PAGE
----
You can better allocate resources if you know the direction and you can better turn down new ideas and opportunities if you have a strategy. This is in particular important when you work with innovation because here new ideas are not really the issue.

The abundance of opportunities requires a strong ability for saying NO to people as well as yourself and you do not always have this ability within corporate innovation teams. As a result, they are spread out too thin and thus not able to make a long-term impact within their own organization and their industry.

So planning is important for innovation, but the most powerful tool for making a difference is the ability to execute.

Concepts and frameworks for open innovation and crowdsourcing

Unfortunately, there are not many concepts and frameworks on how companies can embrace open innovation and crowdsourcing. One model that is battle-tested over the years is the Want, Find, Get, Manage model by Gene Slowinski, which you can learn more about in this short video interview.

You can also look at the 7 Steps for Open Innovation framework, which I have developed over the years. The premise for this framework is that if a company is not already fully engaged with open innovation efforts, it is way behind. This is evident by looking at the number of companies around the globe that today embrace the use of external partners and input into their innovation efforts.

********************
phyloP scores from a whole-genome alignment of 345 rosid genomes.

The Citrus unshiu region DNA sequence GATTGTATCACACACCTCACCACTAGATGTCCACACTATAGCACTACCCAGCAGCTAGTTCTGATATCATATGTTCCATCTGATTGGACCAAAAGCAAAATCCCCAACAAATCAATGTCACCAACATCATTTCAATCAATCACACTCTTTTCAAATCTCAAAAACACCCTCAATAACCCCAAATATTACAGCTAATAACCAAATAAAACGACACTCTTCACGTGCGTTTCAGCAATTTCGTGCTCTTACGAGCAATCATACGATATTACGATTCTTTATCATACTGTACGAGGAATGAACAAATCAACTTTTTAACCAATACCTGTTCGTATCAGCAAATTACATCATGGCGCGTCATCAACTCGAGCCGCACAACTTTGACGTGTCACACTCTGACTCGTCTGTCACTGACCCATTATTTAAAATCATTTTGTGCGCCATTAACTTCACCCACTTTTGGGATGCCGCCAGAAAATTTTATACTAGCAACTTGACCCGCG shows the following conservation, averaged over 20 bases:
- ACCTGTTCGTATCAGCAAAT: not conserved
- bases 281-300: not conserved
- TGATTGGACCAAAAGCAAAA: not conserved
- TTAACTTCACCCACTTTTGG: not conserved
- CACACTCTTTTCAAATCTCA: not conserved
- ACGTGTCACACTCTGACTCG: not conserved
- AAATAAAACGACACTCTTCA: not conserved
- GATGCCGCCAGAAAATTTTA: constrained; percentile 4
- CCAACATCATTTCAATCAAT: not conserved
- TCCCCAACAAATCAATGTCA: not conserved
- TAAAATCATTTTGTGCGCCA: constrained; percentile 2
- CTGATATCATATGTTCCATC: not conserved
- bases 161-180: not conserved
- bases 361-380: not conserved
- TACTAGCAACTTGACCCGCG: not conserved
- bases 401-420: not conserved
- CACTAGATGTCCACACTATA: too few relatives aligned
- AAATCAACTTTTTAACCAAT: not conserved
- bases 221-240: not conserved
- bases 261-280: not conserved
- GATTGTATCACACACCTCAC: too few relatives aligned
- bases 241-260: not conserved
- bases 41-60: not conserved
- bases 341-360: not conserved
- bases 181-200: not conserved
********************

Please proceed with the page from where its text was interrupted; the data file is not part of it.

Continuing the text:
But even though companies continuously launch new initiatives designed to help them leverage the power of outside knowledge and resources to drive innovation forward, there is a sense within these companies that they can do better and take this new innovation paradigm to an even higher level.

They are also eager to get external perspective to make sure they are maximizing results by using best practices in all aspects of their open innovation efforts.

To help companies with this evaluation, I have developed a seven-step assessment tool that helps them evaluate these key areas:

1. Common Language and Understanding, Motivation, Mandate and Strategic Purpose
2. Assets and Needs